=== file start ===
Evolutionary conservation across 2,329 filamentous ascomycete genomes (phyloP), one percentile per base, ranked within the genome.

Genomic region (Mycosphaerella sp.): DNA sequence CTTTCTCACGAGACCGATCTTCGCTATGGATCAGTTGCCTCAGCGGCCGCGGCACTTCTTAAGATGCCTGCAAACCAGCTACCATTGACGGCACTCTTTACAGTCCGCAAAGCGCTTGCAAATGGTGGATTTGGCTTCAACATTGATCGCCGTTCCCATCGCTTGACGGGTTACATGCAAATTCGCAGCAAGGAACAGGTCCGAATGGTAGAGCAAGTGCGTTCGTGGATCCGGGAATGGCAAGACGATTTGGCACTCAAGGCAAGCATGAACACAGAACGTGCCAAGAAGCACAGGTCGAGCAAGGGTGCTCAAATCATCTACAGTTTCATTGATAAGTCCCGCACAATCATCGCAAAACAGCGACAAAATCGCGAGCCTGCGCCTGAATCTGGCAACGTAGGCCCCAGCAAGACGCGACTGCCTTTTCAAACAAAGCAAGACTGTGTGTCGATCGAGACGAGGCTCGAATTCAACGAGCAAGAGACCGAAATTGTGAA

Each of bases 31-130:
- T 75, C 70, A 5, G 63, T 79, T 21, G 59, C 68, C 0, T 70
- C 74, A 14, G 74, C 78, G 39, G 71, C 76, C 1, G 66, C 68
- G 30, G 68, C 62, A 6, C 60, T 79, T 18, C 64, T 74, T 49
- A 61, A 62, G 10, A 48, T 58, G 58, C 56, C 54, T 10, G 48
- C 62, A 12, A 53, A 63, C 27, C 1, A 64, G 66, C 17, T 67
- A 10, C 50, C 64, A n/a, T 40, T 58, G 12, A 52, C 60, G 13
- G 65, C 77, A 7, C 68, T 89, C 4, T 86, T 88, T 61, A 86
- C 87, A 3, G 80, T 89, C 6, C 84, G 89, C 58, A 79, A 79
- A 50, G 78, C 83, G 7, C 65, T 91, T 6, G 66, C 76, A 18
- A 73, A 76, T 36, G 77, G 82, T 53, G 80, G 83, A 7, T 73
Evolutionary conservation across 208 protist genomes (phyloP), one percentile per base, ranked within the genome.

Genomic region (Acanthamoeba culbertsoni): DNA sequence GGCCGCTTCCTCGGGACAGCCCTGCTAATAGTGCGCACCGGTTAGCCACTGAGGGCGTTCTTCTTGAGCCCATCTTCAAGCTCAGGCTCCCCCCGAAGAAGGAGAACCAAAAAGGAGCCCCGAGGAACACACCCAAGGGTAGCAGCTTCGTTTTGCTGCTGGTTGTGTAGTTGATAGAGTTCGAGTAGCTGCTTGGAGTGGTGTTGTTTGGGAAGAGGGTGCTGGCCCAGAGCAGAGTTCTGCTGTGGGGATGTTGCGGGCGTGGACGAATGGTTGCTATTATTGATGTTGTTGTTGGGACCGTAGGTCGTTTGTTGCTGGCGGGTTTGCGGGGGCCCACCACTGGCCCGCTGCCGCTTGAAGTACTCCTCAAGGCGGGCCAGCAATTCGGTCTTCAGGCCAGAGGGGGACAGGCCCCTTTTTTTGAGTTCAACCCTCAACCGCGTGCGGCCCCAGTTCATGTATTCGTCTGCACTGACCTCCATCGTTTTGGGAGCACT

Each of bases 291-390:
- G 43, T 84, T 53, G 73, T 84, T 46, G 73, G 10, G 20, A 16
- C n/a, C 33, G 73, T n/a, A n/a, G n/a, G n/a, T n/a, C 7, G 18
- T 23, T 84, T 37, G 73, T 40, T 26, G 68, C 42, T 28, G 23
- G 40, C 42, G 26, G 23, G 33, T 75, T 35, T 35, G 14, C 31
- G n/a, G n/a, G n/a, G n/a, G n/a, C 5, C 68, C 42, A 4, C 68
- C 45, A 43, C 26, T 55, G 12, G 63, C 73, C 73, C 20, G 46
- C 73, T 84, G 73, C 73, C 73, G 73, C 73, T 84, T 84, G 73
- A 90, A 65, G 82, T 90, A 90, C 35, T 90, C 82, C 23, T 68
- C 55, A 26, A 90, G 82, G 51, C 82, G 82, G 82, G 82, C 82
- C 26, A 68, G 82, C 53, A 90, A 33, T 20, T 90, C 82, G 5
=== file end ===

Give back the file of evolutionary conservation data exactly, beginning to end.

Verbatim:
Evolutionary conservation across 2,329 filamentous ascomycete genomes (phyloP), one percentile per base, ranked within the genome.

Genomic region (Mycosphaerella sp.): DNA sequence CTTTCTCACGAGACCGATCTTCGCTATGGATCAGTTGCCTCAGCGGCCGCGGCACTTCTTAAGATGCCTGCAAACCAGCTACCATTGACGGCACTCTTTACAGTCCGCAAAGCGCTTGCAAATGGTGGATTTGGCTTCAACATTGATCGCCGTTCCCATCGCTTGACGGGTTACATGCAAATTCGCAGCAAGGAACAGGTCCGAATGGTAGAGCAAGTGCGTTCGTGGATCCGGGAATGGCAAGACGATTTGGCACTCAAGGCAAGCATGAACACAGAACGTGCCAAGAAGCACAGGTCGAGCAAGGGTGCTCAAATCATCTACAGTTTCATTGATAAGTCCCGCACAATCATCGCAAAACAGCGACAAAATCGCGAGCCTGCGCCTGAATCTGGCAACGTAGGCCCCAGCAAGACGCGACTGCCTTTTCAAACAAAGCAAGACTGTGTGTCGATCGAGACGAGGCTCGAATTCAACGAGCAAGAGACCGAAATTGTGAA

Each of bases 31-130:
- T 75, C 70, A 5, G 63, T 79, T 21, G 59, C 68, C 0, T 70
- C 74, A 14, G 74, C 78, G 39, G 71, C 76, C 1, G 66, C 68
- G 30, G 68, C 62, A 6, C 60, T 79, T 18, C 64, T 74, T 49
- A 61, A 62, G 10, A 48, T 58, G 58, C 56, C 54, T 10, G 48
- C 62, A 12, A 53, A 63, C 27, C 1, A 64, G 66, C 17, T 67
- A 10, C 50, C 64, A n/a, T 40, T 58, G 12, A 52, C 60, G 13
- G 65, C 77, A 7, C 68, T 89, C 4, T 86, T 88, T 61, A 86
- C 87, A 3, G 80, T 89, C 6, C 84, G 89, C 58, A 79, A 79
- A 50, G 78, C 83, G 7, C 65, T 91, T 6, G 66, C 76, A 18
- A 73, A 76, T 36, G 77, G 82, T 53, G 80, G 83, A 7, T 73
Evolutionary conservation across 208 protist genomes (phyloP), one percentile per base, ranked within the genome.

Genomic region (Acanthamoeba culbertsoni): DNA sequence GGCCGCTTCCTCGGGACAGCCCTGCTAATAGTGCGCACCGGTTAGCCACTGAGGGCGTTCTTCTTGAGCCCATCTTCAAGCTCAGGCTCCCCCCGAAGAAGGAGAACCAAAAAGGAGCCCCGAGGAACACACCCAAGGGTAGCAGCTTCGTTTTGCTGCTGGTTGTGTAGTTGATAGAGTTCGAGTAGCTGCTTGGAGTGGTGTTGTTTGGGAAGAGGGTGCTGGCCCAGAGCAGAGTTCTGCTGTGGGGATGTTGCGGGCGTGGACGAATGGTTGCTATTATTGATGTTGTTGTTGGGACCGTAGGTCGTTTGTTGCTGGCGGGTTTGCGGGGGCCCACCACTGGCCCGCTGCCGCTTGAAGTACTCCTCAAGGCGGGCCAGCAATTCGGTCTTCAGGCCAGAGGGGGACAGGCCCCTTTTTTTGAGTTCAACCCTCAACCGCGTGCGGCCCCAGTTCATGTATTCGTCTGCACTGACCTCCATCGTTTTGGGAGCACT

Each of bases 291-390:
- G 43, T 84, T 53, G 73, T 84, T 46, G 73, G 10, G 20, A 16
- C n/a, C 33, G 73, T n/a, A n/a, G n/a, G n/a, T n/a, C 7, G 18
- T 23, T 84, T 37, G 73, T 40, T 26, G 68, C 42, T 28, G 23
- G 40, C 42, G 26, G 23, G 33, T 75, T 35, T 35, G 14, C 31
- G n/a, G n/a, G n/a, G n/a, G n/a, C 5, C 68, C 42, A 4, C 68
- C 45, A 43, C 26, T 55, G 12, G 63, C 73, C 73, C 20, G 46
- C 73, T 84, G 73, C 73, C 73, G 73, C 73, T 84, T 84, G 73
- A 90, A 65, G 82, T 90, A 90, C 35, T 90, C 82, C 23, T 68
- C 55, A 26, A 90, G 82, G 51, C 82, G 82, G 82, G 82, C 82
- C 26, A 68, G 82, C 53, A 90, A 33, T 20, T 90, C 82, G 5